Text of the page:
Interestingly this section also points out what will happen to Councilmember Bustamante should he be convicted of the crimes he has been accused of. My interpretation of the section is clear that once you have served three consecutive terms you are termed out. It is not up to me though, as we will have to see what the court says.

Posted in Santa Ana | Tagged: , , | 5 Comments »

What’s Next for Bustamante and What Happens to His Council Seat

Posted by Chris Nguyen on July 3, 2012

Carlos Bustamante’s Mugshot

Clearly, the biggest news in OC politics this week is the arrest of Councilman Carlos Bustamante (R-Santa Ana) on twelve felony counts, including six counts of false imprisonment, three counts of assault with the intent to commit a sexual offense, one count of stalking, one count of attempted sexual battery by restraint, and one count of grand theft by false pretense.  Additionally, there were four misdemeanor counts and a sentencing enhancement added.

These charges are in connection with his time as Director of Administrative Services for OC Public Works.

Listed with the occupation of consultant on his booking record, Bustamante was released on $100,000 bail last night at 11:25 PM.

District Attorney Tony Rackauckas will be holding a press conference at 9:30 AM this morning to discuss the Bustamante case in greater detail.

Gustavo Arrellano at OC Weekly reports that Bustamante has a court appearance on Thursday.

Whatever is the end result of his felony prosecution will be between him, his lawyers, and the DA’s office, and possibly, a jury.

However, as Bustamante is a councilman, we will now take a look at the political implications of his arrest.  He is almost assuredly not going to run for a third term in November.  Even if he does run, he will lose, unless he gets a very extreme split of the anti-incumbent vote (remember, Judge Ronald Kline still received 35% of the vote after being publicly accused of child molestation and being indicted for possessing over 100 images of child pornography).

Assuming Bustamante does the rational thing and does not seek re-election, what happens to Bustamante’s seat in the meantime?  Will it go vacant?  According to Government Code Section 1770, there are 12 ways in which a city councilmember’s seat can become vacant:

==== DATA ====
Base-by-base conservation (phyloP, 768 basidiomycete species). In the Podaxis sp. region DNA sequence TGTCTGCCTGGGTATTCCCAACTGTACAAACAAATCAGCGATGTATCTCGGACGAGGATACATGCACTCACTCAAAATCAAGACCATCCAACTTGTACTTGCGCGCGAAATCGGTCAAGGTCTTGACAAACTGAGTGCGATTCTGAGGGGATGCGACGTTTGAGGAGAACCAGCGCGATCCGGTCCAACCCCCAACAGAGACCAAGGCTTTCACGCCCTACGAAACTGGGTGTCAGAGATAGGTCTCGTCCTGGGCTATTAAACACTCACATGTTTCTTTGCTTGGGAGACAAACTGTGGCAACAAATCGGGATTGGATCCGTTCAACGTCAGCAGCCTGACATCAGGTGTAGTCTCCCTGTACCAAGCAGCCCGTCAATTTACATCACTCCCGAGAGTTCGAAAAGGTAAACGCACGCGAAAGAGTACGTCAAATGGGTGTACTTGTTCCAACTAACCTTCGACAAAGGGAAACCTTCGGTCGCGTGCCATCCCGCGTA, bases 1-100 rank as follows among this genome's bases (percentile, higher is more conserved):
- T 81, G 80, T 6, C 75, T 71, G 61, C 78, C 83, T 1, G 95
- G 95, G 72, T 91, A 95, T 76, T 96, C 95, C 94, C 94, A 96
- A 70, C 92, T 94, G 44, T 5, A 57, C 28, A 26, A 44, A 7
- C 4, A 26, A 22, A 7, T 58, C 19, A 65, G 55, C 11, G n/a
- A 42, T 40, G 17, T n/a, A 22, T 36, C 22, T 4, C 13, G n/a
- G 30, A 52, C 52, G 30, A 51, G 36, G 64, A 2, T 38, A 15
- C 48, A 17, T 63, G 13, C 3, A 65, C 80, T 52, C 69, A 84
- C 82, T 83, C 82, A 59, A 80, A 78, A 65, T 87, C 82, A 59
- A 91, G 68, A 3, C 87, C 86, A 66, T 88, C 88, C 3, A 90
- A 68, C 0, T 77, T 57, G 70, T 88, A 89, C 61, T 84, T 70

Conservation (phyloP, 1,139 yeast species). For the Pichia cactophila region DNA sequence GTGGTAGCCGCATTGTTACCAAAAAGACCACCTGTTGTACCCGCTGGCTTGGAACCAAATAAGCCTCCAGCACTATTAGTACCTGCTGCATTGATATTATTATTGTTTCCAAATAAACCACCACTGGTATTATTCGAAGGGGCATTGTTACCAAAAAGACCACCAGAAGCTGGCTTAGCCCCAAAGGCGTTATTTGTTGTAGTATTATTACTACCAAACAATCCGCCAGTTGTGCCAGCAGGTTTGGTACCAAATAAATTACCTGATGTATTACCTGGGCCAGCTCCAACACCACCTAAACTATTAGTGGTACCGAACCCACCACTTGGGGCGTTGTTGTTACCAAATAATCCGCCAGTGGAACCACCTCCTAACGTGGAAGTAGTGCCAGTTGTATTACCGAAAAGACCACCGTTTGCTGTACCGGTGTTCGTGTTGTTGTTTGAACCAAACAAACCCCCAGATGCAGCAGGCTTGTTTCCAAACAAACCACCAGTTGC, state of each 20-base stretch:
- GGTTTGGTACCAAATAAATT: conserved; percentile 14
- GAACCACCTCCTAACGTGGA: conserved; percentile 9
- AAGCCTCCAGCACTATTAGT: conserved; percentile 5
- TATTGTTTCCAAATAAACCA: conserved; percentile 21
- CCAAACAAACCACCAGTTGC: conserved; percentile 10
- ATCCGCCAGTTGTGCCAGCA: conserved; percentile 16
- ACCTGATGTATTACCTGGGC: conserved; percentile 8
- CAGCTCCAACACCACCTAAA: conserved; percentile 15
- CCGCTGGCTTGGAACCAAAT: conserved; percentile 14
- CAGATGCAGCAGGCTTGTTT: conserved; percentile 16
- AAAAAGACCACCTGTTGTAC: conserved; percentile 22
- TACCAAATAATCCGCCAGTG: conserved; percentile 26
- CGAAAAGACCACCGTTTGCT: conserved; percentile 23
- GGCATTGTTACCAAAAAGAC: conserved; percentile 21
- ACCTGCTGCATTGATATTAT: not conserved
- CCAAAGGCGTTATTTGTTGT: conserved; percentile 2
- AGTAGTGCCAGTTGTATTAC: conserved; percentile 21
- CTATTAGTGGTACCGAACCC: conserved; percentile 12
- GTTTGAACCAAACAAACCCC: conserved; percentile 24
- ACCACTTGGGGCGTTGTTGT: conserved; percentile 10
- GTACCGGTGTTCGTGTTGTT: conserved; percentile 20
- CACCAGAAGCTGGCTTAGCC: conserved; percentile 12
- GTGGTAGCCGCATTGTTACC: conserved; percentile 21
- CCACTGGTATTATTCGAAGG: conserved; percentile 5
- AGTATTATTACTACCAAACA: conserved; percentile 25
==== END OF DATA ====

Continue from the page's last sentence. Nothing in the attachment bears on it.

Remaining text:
An office becomes vacant on the happening of any of the following events before the expiration of the term:

(a) The death of the incumbent.

(b) An adjudication pursuant to a quo warranto proceeding declaring that the incumbent is physically or mentally incapacitated due to disease, illness, or accident and that there is reasonable cause to believe that the incumbent will not be able to perform the duties of his or her office for the remainder of his or her term. This subdivision shall not apply to offices created by the California Constitution nor to federal or state legislators.

(c) His or her resignation.

(d) His or her removal from office.

(e) His or her ceasing to be an inhabitant of the state, or if the office be local and one for which local residence is required by law, of the district, county, or city for which the officer was chosen or appointed, or within which the duties of his or her office are required to be discharged.

(f) His or her absence from the state without the permission required by law beyond the period allowed by law.

(g) His or her ceasing to discharge the duties of his or her office for the period of three consecutive months, except when prevented by sickness, or when absent from the state with the permission required by law.

(h) His or her conviction of a felony or of any offense involving a violation of his or her official duties. An officer shall be deemed to have been convicted under this subdivision when trial court judgment is entered. For purposes of this subdivision, “trial court judgment” means a judgment by the trial court either sentencing the officer or otherwise upholding and implementing the plea, verdict, or finding.

(i) His or her refusal or neglect to file his or her required oath or bond within the time prescribed.

(j) The decision of a competent tribunal declaring void his or her election or appointment.

(k) The making of an order vacating his or her office or declaring the office vacant when the officer fails to furnish an additional or supplemental bond.

(l) His or her commitment to a hospital or sanitarium by a court of competent jurisdiction as a drug addict, dipsomaniac, inebriate, or stimulant addict; but in that event the office shall not be deemed vacant until the order of commitment has become final.

He’s alive (a), he’s not incapacitated (b), he filed his oath years ago (i), his election was valid (j), his office does not require an additional bond (k), and he has not been committed to a hospital or sanitarium (l).

If (e) or (f) apply, then he will be a fugitive from the law, as I’m pretty sure he’s not allowed to leave the jurisdiction.

He cannot be recalled (d), as Elections Code Section 11007(c) prohibits recalls when there’s less than six months left in an elected official’s term.

That leaves us with (c), (g), and (h).  However, (g) is overridden by the stricter Santa Ana City Charter Section 403: